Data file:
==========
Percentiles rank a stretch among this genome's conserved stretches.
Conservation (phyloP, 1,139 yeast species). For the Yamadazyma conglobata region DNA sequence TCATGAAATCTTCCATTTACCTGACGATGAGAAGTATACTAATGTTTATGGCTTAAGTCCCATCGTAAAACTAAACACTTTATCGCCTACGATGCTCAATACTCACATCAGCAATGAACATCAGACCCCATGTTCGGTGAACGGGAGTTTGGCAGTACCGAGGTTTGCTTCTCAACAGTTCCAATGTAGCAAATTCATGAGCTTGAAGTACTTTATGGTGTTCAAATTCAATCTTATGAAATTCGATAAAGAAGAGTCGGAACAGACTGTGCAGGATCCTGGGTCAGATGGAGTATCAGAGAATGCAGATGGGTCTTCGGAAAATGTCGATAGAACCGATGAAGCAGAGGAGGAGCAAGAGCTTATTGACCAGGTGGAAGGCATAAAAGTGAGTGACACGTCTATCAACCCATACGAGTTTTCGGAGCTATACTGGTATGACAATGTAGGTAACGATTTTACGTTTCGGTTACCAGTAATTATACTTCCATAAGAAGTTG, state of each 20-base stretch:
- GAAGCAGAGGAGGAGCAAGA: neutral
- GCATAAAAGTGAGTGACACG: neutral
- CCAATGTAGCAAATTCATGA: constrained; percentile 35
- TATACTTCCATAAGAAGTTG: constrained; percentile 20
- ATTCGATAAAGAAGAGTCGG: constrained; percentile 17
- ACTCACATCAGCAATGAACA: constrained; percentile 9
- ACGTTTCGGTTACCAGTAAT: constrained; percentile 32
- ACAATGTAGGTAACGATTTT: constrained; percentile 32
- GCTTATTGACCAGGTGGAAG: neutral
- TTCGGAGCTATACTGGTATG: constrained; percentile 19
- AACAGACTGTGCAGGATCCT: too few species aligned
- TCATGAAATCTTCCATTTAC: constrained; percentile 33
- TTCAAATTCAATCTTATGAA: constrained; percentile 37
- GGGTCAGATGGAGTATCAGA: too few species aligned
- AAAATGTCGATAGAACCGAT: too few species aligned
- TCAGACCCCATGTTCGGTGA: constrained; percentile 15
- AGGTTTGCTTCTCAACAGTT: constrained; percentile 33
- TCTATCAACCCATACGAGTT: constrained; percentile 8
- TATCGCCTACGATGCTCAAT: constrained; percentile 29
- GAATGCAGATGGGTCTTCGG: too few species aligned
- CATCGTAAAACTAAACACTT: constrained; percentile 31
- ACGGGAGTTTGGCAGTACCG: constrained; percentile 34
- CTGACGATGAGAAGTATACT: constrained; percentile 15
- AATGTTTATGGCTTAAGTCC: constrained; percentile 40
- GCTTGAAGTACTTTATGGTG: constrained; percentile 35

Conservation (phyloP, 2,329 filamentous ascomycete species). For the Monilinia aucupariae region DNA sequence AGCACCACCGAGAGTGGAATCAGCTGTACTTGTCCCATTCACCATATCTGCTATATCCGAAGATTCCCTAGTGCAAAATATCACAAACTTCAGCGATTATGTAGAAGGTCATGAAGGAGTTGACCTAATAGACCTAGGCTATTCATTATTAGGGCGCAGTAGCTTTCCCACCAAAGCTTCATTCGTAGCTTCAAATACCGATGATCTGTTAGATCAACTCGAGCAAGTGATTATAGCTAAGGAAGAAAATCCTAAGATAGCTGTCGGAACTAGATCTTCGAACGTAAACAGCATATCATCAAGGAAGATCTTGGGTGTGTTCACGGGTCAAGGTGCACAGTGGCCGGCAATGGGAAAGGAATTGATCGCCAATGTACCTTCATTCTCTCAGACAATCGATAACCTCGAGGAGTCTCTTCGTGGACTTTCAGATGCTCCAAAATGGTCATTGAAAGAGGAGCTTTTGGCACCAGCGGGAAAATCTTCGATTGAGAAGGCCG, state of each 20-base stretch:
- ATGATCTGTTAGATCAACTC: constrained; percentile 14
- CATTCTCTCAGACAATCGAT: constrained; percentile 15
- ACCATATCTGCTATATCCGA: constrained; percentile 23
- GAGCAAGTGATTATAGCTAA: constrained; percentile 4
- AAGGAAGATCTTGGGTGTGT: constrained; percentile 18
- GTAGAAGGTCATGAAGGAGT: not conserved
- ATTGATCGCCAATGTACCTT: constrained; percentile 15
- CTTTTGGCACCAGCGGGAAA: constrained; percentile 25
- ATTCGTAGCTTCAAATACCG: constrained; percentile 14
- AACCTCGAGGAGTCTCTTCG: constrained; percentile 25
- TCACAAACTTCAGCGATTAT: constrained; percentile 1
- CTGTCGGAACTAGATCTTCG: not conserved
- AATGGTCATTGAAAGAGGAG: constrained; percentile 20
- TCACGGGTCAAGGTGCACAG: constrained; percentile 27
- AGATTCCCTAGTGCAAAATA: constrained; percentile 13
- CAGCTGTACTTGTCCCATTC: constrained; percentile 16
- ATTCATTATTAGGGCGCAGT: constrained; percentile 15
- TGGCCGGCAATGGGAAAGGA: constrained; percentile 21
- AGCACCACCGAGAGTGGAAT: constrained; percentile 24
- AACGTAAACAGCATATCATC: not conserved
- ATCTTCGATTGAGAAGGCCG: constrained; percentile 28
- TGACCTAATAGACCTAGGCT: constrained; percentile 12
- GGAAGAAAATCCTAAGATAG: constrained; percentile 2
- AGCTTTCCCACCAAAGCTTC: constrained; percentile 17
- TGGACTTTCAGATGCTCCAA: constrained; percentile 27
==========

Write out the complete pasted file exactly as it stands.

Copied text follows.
Percentiles rank a stretch among this genome's conserved stretches.
Conservation (phyloP, 1,139 yeast species). For the Yamadazyma conglobata region DNA sequence TCATGAAATCTTCCATTTACCTGACGATGAGAAGTATACTAATGTTTATGGCTTAAGTCCCATCGTAAAACTAAACACTTTATCGCCTACGATGCTCAATACTCACATCAGCAATGAACATCAGACCCCATGTTCGGTGAACGGGAGTTTGGCAGTACCGAGGTTTGCTTCTCAACAGTTCCAATGTAGCAAATTCATGAGCTTGAAGTACTTTATGGTGTTCAAATTCAATCTTATGAAATTCGATAAAGAAGAGTCGGAACAGACTGTGCAGGATCCTGGGTCAGATGGAGTATCAGAGAATGCAGATGGGTCTTCGGAAAATGTCGATAGAACCGATGAAGCAGAGGAGGAGCAAGAGCTTATTGACCAGGTGGAAGGCATAAAAGTGAGTGACACGTCTATCAACCCATACGAGTTTTCGGAGCTATACTGGTATGACAATGTAGGTAACGATTTTACGTTTCGGTTACCAGTAATTATACTTCCATAAGAAGTTG, state of each 20-base stretch:
- GAAGCAGAGGAGGAGCAAGA: neutral
- GCATAAAAGTGAGTGACACG: neutral
- CCAATGTAGCAAATTCATGA: constrained; percentile 35
- TATACTTCCATAAGAAGTTG: constrained; percentile 20
- ATTCGATAAAGAAGAGTCGG: constrained; percentile 17
- ACTCACATCAGCAATGAACA: constrained; percentile 9
- ACGTTTCGGTTACCAGTAAT: constrained; percentile 32
- ACAATGTAGGTAACGATTTT: constrained; percentile 32
- GCTTATTGACCAGGTGGAAG: neutral
- TTCGGAGCTATACTGGTATG: constrained; percentile 19
- AACAGACTGTGCAGGATCCT: too few species aligned
- TCATGAAATCTTCCATTTAC: constrained; percentile 33
- TTCAAATTCAATCTTATGAA: constrained; percentile 37
- GGGTCAGATGGAGTATCAGA: too few species aligned
- AAAATGTCGATAGAACCGAT: too few species aligned
- TCAGACCCCATGTTCGGTGA: constrained; percentile 15
- AGGTTTGCTTCTCAACAGTT: constrained; percentile 33
- TCTATCAACCCATACGAGTT: constrained; percentile 8
- TATCGCCTACGATGCTCAAT: constrained; percentile 29
- GAATGCAGATGGGTCTTCGG: too few species aligned
- CATCGTAAAACTAAACACTT: constrained; percentile 31
- ACGGGAGTTTGGCAGTACCG: constrained; percentile 34
- CTGACGATGAGAAGTATACT: constrained; percentile 15
- AATGTTTATGGCTTAAGTCC: constrained; percentile 40
- GCTTGAAGTACTTTATGGTG: constrained; percentile 35

Conservation (phyloP, 2,329 filamentous ascomycete species). For the Monilinia aucupariae region DNA sequence AGCACCACCGAGAGTGGAATCAGCTGTACTTGTCCCATTCACCATATCTGCTATATCCGAAGATTCCCTAGTGCAAAATATCACAAACTTCAGCGATTATGTAGAAGGTCATGAAGGAGTTGACCTAATAGACCTAGGCTATTCATTATTAGGGCGCAGTAGCTTTCCCACCAAAGCTTCATTCGTAGCTTCAAATACCGATGATCTGTTAGATCAACTCGAGCAAGTGATTATAGCTAAGGAAGAAAATCCTAAGATAGCTGTCGGAACTAGATCTTCGAACGTAAACAGCATATCATCAAGGAAGATCTTGGGTGTGTTCACGGGTCAAGGTGCACAGTGGCCGGCAATGGGAAAGGAATTGATCGCCAATGTACCTTCATTCTCTCAGACAATCGATAACCTCGAGGAGTCTCTTCGTGGACTTTCAGATGCTCCAAAATGGTCATTGAAAGAGGAGCTTTTGGCACCAGCGGGAAAATCTTCGATTGAGAAGGCCG, state of each 20-base stretch:
- ATGATCTGTTAGATCAACTC: constrained; percentile 14
- CATTCTCTCAGACAATCGAT: constrained; percentile 15
- ACCATATCTGCTATATCCGA: constrained; percentile 23
- GAGCAAGTGATTATAGCTAA: constrained; percentile 4
- AAGGAAGATCTTGGGTGTGT: constrained; percentile 18
- GTAGAAGGTCATGAAGGAGT: not conserved
- ATTGATCGCCAATGTACCTT: constrained; percentile 15
- CTTTTGGCACCAGCGGGAAA: constrained; percentile 25
- ATTCGTAGCTTCAAATACCG: constrained; percentile 14
- AACCTCGAGGAGTCTCTTCG: constrained; percentile 25
- TCACAAACTTCAGCGATTAT: constrained; percentile 1
- CTGTCGGAACTAGATCTTCG: not conserved
- AATGGTCATTGAAAGAGGAG: constrained; percentile 20
- TCACGGGTCAAGGTGCACAG: constrained; percentile 27
- AGATTCCCTAGTGCAAAATA: constrained; percentile 13
- CAGCTGTACTTGTCCCATTC: constrained; percentile 16
- ATTCATTATTAGGGCGCAGT: constrained; percentile 15
- TGGCCGGCAATGGGAAAGGA: constrained; percentile 21
- AGCACCACCGAGAGTGGAAT: constrained; percentile 24
- AACGTAAACAGCATATCATC: not conserved
- ATCTTCGATTGAGAAGGCCG: constrained; percentile 28
- TGACCTAATAGACCTAGGCT: constrained; percentile 12
- GGAAGAAAATCCTAAGATAG: constrained; percentile 2
- AGCTTTCCCACCAAAGCTTC: constrained; percentile 17
- TGGACTTTCAGATGCTCCAA: constrained; percentile 27